After attending our annual PRConsultantsGroup conference in San Juan, Puerto Rico, I came away even more convinced of the power of the in-person meeting. Discussions by phone or email or no substitution for a chat over a cup of coffee or a margarita, and learning that a new contact is a marathon runner, a theater lover or a soccer coach helps you remember them and feel more connected. Brainstorming or problem-solving activities are enhanced by the ability to quickly read an audience’s facial expression, instead of waiting for a reply via email. Some replies may seem terse, when in fact... ⇢ read more
This year’s Academy Awards frontrunners are speaking directly to communicators. Here are some top-line spoiler-free life hacks from each of this year’s Best Picture nominees, provided by Cookerly PR president and movie reviewer Stephen Michael Brown . Before the #Oscars get unveiled this Sunday, read the post here.
Stephen Michael Brown is president of Cookerly PR, an integrated communications firm based in Atlanta. He is also founder and chief film critic of Silver Screen Capture.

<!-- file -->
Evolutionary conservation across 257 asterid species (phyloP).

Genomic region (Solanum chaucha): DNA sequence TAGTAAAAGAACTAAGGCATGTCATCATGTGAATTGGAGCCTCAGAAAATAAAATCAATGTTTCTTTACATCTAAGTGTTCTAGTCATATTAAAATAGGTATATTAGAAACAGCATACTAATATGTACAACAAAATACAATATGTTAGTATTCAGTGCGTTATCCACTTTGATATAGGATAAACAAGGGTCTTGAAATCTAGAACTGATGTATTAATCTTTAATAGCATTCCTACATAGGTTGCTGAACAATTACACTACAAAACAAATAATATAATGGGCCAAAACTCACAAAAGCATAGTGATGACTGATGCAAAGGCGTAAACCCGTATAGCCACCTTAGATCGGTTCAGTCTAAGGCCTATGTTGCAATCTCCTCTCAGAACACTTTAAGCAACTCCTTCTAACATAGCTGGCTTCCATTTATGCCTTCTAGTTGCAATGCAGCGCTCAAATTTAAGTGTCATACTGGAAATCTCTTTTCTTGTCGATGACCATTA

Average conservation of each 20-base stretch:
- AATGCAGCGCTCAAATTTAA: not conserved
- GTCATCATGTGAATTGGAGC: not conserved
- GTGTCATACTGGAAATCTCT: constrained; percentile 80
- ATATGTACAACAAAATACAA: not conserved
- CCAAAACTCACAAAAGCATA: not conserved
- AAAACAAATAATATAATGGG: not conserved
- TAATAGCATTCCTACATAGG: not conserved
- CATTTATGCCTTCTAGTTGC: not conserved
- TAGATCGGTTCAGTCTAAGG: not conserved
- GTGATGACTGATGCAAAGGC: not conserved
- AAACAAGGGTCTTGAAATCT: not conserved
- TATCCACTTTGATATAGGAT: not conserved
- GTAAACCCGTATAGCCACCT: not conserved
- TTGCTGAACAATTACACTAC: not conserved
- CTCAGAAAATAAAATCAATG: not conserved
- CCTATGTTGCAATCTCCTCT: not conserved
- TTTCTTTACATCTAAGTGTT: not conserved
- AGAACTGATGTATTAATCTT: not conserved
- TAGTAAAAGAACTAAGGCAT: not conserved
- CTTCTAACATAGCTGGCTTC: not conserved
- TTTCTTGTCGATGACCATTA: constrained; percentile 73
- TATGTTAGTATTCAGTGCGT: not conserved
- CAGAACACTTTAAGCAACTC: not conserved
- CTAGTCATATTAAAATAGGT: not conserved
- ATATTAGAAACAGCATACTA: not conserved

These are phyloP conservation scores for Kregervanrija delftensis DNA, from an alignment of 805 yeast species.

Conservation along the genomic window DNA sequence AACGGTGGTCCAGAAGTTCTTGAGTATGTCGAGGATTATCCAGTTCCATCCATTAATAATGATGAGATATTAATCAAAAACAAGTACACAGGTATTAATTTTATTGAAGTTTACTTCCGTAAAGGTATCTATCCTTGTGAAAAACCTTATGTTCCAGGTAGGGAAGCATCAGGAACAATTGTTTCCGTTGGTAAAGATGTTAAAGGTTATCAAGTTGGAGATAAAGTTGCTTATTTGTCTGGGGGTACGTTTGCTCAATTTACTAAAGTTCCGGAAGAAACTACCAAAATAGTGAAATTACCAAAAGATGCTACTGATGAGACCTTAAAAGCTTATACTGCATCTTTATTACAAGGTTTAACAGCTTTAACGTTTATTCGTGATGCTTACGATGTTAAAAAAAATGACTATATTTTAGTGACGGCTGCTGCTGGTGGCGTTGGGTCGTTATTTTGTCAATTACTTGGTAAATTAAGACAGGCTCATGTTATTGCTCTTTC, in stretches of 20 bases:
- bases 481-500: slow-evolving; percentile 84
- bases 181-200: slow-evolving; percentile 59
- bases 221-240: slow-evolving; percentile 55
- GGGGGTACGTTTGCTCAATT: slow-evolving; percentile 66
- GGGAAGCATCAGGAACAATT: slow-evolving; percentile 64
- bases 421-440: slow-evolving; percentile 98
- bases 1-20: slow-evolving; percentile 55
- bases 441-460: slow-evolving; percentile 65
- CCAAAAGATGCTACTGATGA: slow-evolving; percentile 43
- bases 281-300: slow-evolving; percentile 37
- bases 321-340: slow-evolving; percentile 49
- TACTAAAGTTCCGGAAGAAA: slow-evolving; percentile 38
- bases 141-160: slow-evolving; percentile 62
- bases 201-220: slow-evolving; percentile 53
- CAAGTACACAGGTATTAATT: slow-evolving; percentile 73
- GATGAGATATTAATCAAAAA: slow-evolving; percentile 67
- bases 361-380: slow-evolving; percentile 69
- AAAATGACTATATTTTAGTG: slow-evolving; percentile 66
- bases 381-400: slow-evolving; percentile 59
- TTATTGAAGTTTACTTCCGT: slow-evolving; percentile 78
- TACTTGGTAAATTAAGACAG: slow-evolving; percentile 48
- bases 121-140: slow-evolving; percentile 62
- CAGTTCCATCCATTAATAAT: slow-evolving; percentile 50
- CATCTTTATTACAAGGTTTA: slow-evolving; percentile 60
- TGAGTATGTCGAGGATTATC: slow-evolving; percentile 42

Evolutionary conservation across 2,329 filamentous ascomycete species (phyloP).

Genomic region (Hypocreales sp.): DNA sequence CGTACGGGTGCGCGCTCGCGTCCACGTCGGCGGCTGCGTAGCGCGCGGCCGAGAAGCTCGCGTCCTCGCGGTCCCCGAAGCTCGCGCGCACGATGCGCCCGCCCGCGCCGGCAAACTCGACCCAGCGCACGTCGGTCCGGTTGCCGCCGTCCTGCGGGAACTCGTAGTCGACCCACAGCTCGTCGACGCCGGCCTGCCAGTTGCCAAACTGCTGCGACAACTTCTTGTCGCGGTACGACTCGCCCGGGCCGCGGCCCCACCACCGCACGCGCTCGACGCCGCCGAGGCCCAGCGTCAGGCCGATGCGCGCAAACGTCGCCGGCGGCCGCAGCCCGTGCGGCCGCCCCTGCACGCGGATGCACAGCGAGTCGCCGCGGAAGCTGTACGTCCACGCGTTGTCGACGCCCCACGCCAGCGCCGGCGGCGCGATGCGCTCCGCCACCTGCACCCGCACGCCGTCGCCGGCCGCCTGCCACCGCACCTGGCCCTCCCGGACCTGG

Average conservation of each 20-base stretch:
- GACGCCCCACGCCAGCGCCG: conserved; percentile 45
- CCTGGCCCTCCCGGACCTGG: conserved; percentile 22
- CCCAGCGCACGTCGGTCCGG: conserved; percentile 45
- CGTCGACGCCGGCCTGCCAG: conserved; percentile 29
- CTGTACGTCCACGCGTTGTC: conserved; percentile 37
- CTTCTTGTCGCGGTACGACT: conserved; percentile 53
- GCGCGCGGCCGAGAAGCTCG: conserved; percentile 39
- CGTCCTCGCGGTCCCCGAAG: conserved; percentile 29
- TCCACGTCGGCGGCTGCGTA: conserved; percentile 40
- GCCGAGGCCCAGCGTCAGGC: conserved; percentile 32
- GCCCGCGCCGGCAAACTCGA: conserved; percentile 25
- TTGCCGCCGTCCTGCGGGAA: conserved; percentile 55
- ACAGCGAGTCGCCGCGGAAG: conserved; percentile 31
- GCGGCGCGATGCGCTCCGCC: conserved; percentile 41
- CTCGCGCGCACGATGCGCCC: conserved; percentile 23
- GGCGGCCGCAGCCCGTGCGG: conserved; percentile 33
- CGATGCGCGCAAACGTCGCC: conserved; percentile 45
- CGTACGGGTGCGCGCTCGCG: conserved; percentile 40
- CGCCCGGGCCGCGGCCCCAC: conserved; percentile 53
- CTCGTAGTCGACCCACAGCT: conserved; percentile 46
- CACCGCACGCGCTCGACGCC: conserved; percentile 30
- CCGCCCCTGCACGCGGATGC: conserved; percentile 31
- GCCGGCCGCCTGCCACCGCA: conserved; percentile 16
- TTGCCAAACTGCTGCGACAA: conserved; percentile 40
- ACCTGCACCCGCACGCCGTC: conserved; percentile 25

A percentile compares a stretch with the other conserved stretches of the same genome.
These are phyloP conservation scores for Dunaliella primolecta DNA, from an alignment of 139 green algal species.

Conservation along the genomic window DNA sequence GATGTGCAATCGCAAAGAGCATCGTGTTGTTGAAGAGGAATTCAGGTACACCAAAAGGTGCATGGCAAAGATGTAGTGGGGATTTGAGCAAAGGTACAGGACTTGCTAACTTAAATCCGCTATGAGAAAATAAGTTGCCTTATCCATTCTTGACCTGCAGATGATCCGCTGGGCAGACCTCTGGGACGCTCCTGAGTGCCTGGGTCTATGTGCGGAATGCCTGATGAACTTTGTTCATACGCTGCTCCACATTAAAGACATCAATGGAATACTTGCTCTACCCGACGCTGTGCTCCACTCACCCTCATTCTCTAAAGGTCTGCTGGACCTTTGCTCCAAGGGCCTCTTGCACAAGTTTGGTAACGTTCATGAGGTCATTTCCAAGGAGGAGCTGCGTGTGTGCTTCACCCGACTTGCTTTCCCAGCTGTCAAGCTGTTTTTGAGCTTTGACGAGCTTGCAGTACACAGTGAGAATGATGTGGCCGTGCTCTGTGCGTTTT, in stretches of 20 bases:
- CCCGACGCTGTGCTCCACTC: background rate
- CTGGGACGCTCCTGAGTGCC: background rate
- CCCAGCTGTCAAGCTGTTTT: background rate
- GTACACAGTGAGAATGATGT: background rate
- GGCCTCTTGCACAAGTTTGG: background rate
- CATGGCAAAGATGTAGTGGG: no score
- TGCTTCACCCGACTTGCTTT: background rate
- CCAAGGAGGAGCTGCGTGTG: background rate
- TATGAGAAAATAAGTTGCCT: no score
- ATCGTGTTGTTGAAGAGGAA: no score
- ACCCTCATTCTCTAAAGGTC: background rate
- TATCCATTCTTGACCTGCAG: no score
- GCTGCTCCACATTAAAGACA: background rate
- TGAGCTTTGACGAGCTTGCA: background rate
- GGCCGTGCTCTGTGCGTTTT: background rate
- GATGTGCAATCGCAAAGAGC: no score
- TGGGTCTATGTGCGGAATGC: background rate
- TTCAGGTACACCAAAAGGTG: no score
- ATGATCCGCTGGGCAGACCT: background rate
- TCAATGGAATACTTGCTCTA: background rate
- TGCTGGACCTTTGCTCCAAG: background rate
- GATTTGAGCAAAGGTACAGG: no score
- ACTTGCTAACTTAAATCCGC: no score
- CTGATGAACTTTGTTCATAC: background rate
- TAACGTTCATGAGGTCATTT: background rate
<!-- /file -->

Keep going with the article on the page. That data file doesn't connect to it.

... ⇢ read more
Read enough crisis communications plans and you’ll see a host of contingencies for communicating with journalists, lawmakers, shareholders and customers. You’ll also see a variety of templated news releases, dark websites and proposed hashtags. Rarely, however, will you see any strategies and tactics directed at one of the most important audiences in any crisis: the employees who work for the organization at the center of the incident.
Why are employees so often overlooked? Maybe it’s because communicating with them is a routine matter at most organizations. Maybe it’s because employee communications lacks the glamor of media relations and executive communications. Or... ⇢ read more
Harold Burson, cofounder of global agency powerhouse Burson-Marsteller (now BCW) who died last Friday in Memphis, Tenn., was an icon in the public relations industry.
He was 98, and still worked three days a week until late last year.
Burson cofounded Burson-Marsteller in New York in 1953, and the agency grew to become a global force with a deep roster of international clients.